RIM BlackBerry Curve 9360 Review

Introduction and Design

Trying to own the recent BlackBerry Bold 9900 for T-Mobile can literally zap your wallet out of all your money, especially when it’s priced exorbitantly at $299.99. Similar to what we find in the past, that’s where RIM’s beloved Curve line comes to mind as it bears all of the wonderful functionality found with its brethren – while being priced on the affordable side. Continuing the trend, the BlackBerry Curve 9360 packs all of the typical incremental upgrades over its predecessor, but will it be able to establish itself now that we’ve spoiled by some of RIM’s current generation smartphones?

The package contains:

  • RIM BlackBerry Curve 9360
  • Stereo headphones
  • microUSB cable
  • Wall Charger
  • Quick Start Guide
  • Safety and Product Information


Retaining all of the design characteristics that are akin to the long standing line, it’s undeniably a Curve device from a cursory look. However, what’s new and surprisingly refreshing about it all is that it sports a considerably thinner chassis at 0.43” thick – thus, making it compact in form. Even though it still utilizes a glossy plastic exterior, which easily scratches in the rear, we do like the subtle refinement of it offering a spiffy looking gunmetal bezel. Additionally, its choice of materials allow it to feel extremely lightweight in the hand. We can’t help but think about the Curve 8900, with its good looks and all,  but the Curve 9360 manages to take the cake with its razor sharp appearance.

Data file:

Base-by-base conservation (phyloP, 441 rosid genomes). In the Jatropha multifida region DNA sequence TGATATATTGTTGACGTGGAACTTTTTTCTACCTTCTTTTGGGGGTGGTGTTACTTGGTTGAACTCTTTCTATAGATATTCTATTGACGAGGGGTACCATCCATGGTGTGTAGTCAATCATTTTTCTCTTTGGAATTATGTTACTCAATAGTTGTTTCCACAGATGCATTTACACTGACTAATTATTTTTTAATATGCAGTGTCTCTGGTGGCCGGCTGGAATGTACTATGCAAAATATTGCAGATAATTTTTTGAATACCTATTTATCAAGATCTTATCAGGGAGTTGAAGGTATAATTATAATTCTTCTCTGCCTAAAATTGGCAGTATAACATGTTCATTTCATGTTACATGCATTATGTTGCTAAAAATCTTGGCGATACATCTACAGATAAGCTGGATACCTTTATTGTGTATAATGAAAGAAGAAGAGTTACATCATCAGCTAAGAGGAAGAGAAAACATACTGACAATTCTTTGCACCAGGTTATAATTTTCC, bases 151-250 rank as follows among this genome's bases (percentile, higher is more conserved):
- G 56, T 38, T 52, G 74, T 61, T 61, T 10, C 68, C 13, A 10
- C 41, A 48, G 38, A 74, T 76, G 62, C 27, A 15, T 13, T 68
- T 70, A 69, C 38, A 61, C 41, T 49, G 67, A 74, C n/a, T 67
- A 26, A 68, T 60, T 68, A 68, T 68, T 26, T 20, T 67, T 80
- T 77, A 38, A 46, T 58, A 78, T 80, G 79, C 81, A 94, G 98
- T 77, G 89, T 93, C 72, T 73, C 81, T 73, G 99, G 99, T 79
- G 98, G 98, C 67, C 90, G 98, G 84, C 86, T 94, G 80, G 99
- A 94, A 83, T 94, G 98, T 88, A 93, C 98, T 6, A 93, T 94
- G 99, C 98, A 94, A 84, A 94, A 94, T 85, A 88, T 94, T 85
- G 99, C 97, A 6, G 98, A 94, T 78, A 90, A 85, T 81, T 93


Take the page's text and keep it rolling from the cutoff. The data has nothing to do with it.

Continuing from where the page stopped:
You can compare the RIM BlackBerry Curve 9360 with many other phones using our Size Visualization Tool.

Seeing the first visual improvement right away, it features a slightly larger 2.44” TFT display with a higher resolution of 480 x 360 – versus the QVGA resolution of the Curve 3G. Combining its size and resolution, it results in 246 ppi, allowing it to produce plenty of details to make fine text easily visible from a good distance. Furthermore, colors are crisp and deep in tone to perfectly complement its already nice looks. Throw in some good viewing angles and high brightness output, it’s more than equipped at lighting up the room.

Faithful to its siblings, we find the optical track pad and BlackBerry buttons below its display. Needless to say, navigation is easily accomplished with the use of the trackpad, however, the physical buttons are a bit too stiff for our liking.

Unmistakably, it’s easily established from afar that it’s a Curve handset of some sort due to the distinguishable keyboard it’s using. As usual, we’re greeted with the same layout used by its predecessors, which also consists of those tough plastic buttons that are rather tiny in size. Overall, its cramped confines and stiff response definitely limits our rate – though, some patience can eventually make the experience tolerable. We’re definitely more conscious on our typing compared to the Bold 9900. Not only are buttons smaller in size, but we’re required to firmly press down a key in order for it to register. Again, it’s not entirely bad as long as you have some patience.

On its sides, we find a microUSB port for charging/data connectivity, 3.5mm headset jack, stiff feeling lock button, right convenience key, and volume rocker. Meanwhile, there’s a 5-megapixel snapper in the rear along with its LED flash nearby as the “Curve” branding and speakerphone notch sit squarely in the middle. Finally, pulling off the plastic rear cover provides us access to its SIM card slot, tiny 1,000 mAh battery, and microSD card slot.

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